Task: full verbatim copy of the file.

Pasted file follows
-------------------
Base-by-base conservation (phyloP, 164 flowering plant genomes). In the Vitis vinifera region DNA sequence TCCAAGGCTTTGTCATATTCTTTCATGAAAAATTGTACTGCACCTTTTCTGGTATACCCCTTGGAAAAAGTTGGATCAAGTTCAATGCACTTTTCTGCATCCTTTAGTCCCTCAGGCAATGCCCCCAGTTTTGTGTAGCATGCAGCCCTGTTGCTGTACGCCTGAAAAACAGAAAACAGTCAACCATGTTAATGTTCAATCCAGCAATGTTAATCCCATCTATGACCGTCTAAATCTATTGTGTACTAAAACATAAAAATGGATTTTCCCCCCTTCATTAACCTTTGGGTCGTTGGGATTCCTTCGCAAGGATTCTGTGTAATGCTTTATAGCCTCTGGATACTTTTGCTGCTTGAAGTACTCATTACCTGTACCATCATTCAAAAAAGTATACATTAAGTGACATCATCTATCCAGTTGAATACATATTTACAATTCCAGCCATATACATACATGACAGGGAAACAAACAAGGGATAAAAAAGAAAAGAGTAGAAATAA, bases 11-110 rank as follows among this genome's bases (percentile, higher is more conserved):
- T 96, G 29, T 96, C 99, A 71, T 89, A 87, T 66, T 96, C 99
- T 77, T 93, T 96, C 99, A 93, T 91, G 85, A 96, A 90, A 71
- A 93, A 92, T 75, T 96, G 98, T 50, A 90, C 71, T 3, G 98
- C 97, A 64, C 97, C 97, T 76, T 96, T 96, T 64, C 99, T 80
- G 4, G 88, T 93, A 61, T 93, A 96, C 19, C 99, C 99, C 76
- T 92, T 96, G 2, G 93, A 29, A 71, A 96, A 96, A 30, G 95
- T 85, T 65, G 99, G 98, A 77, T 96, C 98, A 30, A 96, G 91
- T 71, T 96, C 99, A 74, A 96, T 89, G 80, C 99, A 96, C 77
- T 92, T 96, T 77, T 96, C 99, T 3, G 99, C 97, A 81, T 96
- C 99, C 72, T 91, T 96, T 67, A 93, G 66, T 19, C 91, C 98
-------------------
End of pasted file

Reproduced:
Base-by-base conservation (phyloP, 164 flowering plant genomes). In the Vitis vinifera region DNA sequence TCCAAGGCTTTGTCATATTCTTTCATGAAAAATTGTACTGCACCTTTTCTGGTATACCCCTTGGAAAAAGTTGGATCAAGTTCAATGCACTTTTCTGCATCCTTTAGTCCCTCAGGCAATGCCCCCAGTTTTGTGTAGCATGCAGCCCTGTTGCTGTACGCCTGAAAAACAGAAAACAGTCAACCATGTTAATGTTCAATCCAGCAATGTTAATCCCATCTATGACCGTCTAAATCTATTGTGTACTAAAACATAAAAATGGATTTTCCCCCCTTCATTAACCTTTGGGTCGTTGGGATTCCTTCGCAAGGATTCTGTGTAATGCTTTATAGCCTCTGGATACTTTTGCTGCTTGAAGTACTCATTACCTGTACCATCATTCAAAAAAGTATACATTAAGTGACATCATCTATCCAGTTGAATACATATTTACAATTCCAGCCATATACATACATGACAGGGAAACAAACAAGGGATAAAAAAGAAAAGAGTAGAAATAA, bases 11-110 rank as follows among this genome's bases (percentile, higher is more conserved):
- T 96, G 29, T 96, C 99, A 71, T 89, A 87, T 66, T 96, C 99
- T 77, T 93, T 96, C 99, A 93, T 91, G 85, A 96, A 90, A 71
- A 93, A 92, T 75, T 96, G 98, T 50, A 90, C 71, T 3, G 98
- C 97, A 64, C 97, C 97, T 76, T 96, T 96, T 64, C 99, T 80
- G 4, G 88, T 93, A 61, T 93, A 96, C 19, C 99, C 99, C 76
- T 92, T 96, G 2, G 93, A 29, A 71, A 96, A 96, A 30, G 95
- T 85, T 65, G 99, G 98, A 77, T 96, C 98, A 30, A 96, G 91
- T 71, T 96, C 99, A 74, A 96, T 89, G 80, C 99, A 96, C 77
- T 92, T 96, T 77, T 96, C 99, T 3, G 99, C 97, A 81, T 96
- C 99, C 72, T 91, T 96, T 67, A 93, G 66, T 19, C 91, C 98